May 23 is World Turtle Day, celebrating the tortoise and the turtle. Started by the American Tortoise Rescue (ATR) in 2000, the annually celebrated day shines a spotlight on care, conservation and awareness of the oldest living reptiles in the world.
Based in Malibu, California, ATR is the leading advocate for the care, rescue and protection of these ancient reptiles. Placing over 1,000 tortoises and 2,000 turtles into caring homes over the past 25 years, ATR also rescues abandoned pets and offers helpful advice for looking after sick turtles. Dedicated to the day, ATR promotes the education of turtles and tortoises, encouraging discussion and research into further safeguarding practices.
The two are often confused. Generally, turtles live and swim in the sea while tortoises are land-based. However, scientifically, "turtle" is used to describe any member of the order Testudine, which includes both turtles and tortoises!
There are seven species of turtle: The flatback sea turtle (Natator depressus), olive ridley sea turtle (Lepidochelys olivacea), leatherback sea turtle (Dermochelys coriacea), green sea turtle (Chelonia mydas), loggerhead sea turtle (Caretta caretta), Kemp's ridley sea turtle (Lepidochelys kempii) and hawksbill sea turtle (Eretmochelys imbricata), of which the latter four are classified as endangered or critically endangered.
Turtles can be found in most of the world's oceans, with the exception of the Arctic and Antarctic. As adults, these omnivores can measure up to between 0.61 meters and 2.7 meters (2-9 feet) in length and can weigh up to 680 kilograms (1,500 pounds). All have a carapace (hard shell) except the leatherback, which has bony plates underneath leathery skin.
There are many species of tortoise, including the now-extinct Abaco tortoise (Chelonoidis albuyorum) and the saddle-backed Rodrigues giant tortoise (Cylindraspis vosmaeri). Most species of tortoise are herbivorous, with a few exceptions eating worms and insects.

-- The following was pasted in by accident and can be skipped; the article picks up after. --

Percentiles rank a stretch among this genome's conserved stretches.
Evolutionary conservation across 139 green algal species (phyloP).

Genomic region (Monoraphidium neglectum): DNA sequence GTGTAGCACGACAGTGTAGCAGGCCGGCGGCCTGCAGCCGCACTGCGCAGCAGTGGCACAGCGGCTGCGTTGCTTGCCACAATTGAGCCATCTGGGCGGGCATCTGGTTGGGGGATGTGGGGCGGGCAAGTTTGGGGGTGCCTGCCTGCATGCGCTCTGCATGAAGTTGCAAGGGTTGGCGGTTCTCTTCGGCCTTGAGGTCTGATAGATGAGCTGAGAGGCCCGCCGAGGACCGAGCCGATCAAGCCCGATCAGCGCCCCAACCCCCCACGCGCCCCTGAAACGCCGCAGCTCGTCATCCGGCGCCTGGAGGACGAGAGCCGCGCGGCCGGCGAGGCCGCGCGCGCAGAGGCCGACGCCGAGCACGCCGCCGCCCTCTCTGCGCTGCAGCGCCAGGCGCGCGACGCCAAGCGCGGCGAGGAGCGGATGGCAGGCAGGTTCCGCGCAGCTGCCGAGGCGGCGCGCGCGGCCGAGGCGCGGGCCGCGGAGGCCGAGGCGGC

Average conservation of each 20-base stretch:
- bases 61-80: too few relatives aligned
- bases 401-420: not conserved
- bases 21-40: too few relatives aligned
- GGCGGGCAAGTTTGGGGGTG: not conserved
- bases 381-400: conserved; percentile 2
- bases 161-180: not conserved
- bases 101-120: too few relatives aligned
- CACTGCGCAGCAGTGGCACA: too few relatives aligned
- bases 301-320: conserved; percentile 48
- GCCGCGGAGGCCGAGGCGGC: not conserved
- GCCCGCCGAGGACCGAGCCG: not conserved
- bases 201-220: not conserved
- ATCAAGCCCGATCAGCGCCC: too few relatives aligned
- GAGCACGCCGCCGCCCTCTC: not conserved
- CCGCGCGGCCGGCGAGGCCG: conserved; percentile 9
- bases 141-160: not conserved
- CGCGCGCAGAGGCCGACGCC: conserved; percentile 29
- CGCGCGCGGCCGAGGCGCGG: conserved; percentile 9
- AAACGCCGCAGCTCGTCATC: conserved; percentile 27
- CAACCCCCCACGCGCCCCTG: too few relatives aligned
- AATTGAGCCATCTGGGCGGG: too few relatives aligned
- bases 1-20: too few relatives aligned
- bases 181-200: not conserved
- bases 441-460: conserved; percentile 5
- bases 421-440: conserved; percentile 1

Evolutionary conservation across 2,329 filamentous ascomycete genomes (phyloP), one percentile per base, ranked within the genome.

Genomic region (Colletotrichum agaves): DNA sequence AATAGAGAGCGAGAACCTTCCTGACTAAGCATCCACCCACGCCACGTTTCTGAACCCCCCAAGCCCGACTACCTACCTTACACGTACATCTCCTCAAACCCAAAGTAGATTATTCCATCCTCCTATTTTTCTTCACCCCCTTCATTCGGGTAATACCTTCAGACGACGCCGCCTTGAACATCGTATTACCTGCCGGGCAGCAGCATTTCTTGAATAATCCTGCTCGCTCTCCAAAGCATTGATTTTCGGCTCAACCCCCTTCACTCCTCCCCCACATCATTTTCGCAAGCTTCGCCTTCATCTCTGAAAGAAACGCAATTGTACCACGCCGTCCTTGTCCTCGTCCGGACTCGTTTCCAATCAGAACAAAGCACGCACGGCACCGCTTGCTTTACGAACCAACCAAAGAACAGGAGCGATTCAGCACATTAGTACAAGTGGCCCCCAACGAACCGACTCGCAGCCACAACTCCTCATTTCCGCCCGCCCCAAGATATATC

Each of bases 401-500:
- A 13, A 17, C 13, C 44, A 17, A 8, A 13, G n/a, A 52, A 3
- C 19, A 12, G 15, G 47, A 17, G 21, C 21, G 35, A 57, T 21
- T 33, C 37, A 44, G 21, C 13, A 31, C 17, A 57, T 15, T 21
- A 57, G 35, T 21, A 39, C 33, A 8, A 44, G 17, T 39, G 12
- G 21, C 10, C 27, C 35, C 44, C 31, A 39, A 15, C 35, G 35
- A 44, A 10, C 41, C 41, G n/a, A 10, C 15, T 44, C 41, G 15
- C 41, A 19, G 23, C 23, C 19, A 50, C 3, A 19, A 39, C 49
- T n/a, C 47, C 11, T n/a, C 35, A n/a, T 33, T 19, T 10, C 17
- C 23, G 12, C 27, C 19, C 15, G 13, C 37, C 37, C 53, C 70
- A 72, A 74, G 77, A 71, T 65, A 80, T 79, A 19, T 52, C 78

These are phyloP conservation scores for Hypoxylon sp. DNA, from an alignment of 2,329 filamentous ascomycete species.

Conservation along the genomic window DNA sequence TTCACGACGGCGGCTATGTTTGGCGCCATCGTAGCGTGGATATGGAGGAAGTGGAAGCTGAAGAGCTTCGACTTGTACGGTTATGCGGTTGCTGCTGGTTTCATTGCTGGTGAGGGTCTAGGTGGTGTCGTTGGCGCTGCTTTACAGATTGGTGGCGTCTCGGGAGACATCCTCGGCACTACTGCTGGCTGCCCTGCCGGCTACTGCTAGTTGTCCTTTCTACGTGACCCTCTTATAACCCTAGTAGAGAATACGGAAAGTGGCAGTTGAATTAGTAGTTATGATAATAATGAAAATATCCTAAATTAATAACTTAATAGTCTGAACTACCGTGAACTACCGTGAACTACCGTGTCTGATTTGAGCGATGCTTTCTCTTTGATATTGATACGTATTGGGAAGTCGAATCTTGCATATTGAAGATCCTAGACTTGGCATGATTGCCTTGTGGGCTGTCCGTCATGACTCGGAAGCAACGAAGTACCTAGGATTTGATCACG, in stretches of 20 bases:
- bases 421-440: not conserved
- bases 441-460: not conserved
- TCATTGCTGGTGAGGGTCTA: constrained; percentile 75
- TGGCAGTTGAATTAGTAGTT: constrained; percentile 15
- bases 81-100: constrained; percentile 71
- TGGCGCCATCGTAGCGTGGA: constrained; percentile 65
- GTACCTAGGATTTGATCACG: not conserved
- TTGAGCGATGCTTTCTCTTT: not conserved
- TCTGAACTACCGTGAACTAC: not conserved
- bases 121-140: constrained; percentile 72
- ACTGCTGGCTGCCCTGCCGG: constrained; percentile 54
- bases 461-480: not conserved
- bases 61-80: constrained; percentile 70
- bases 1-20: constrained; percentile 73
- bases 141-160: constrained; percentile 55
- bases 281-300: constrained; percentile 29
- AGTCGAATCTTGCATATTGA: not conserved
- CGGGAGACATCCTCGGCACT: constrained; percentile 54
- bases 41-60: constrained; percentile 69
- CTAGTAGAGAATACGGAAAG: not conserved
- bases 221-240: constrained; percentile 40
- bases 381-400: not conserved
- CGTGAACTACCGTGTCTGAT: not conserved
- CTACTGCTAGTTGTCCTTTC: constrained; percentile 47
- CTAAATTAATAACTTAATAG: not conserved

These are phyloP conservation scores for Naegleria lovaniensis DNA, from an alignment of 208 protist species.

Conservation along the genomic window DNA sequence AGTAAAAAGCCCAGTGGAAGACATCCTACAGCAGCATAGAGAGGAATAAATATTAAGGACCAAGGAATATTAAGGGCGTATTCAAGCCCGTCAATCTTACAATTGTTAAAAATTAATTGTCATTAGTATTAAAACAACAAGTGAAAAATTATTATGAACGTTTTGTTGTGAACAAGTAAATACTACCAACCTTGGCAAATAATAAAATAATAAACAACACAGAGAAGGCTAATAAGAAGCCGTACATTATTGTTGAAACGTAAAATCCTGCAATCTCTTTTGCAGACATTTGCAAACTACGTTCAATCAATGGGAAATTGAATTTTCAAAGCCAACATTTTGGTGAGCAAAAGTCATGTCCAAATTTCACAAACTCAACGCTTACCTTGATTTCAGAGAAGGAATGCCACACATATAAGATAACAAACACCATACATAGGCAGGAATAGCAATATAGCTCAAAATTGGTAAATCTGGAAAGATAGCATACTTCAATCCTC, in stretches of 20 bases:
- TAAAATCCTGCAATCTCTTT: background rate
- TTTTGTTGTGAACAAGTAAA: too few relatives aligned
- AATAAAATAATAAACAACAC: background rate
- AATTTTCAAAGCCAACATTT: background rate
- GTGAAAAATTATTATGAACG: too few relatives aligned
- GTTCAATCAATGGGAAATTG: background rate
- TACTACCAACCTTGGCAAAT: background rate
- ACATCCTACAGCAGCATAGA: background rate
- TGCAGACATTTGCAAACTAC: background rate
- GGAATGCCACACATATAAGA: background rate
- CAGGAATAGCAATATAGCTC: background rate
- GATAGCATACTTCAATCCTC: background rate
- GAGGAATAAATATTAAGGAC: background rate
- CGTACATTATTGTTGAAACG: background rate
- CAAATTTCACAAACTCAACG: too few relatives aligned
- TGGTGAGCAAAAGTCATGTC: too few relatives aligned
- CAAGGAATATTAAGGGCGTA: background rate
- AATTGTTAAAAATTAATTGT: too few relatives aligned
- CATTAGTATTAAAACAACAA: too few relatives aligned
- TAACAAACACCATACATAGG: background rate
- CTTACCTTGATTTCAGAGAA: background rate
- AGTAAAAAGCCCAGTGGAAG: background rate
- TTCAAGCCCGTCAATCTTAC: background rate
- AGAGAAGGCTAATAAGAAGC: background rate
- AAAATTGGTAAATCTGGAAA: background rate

Tortoises have the longest lifespans of any animal. In fact, the oldest ever tortoise (named Tu’i Malila) recorded was given to the Tongan family in 1777 by British explorer Captain Cook and lived to a grand old age of 188.
Giant tortoises move at a very leisurely pace of 0.27 kilometers per hour (0.17 miles per hour). Although tortoises are known for giving rise to the saying “slow and steady wins the race” from the Aesop fable The Hare and the Tortoise, the fastest recorded speed of a tortoise on land is a relatively zippy 8 kilometers per hour (5 miles per hour)!
In the wild, both tortoises and turtles are at risk from illegal hunting and poaching, oil spills, artificial light from coastal cities, and non-recyclable waste. As pets, these long-living reptiles can suffer greatly from improper care and handling.
Even if you like your reptiles fighting villains in the mean streets of New York City, carrying the four elephants of the Discworld through space or kidnapping Princess Peach, we can all do our part to ensure these majestic creatures are preserved, whether as pets or in the wild.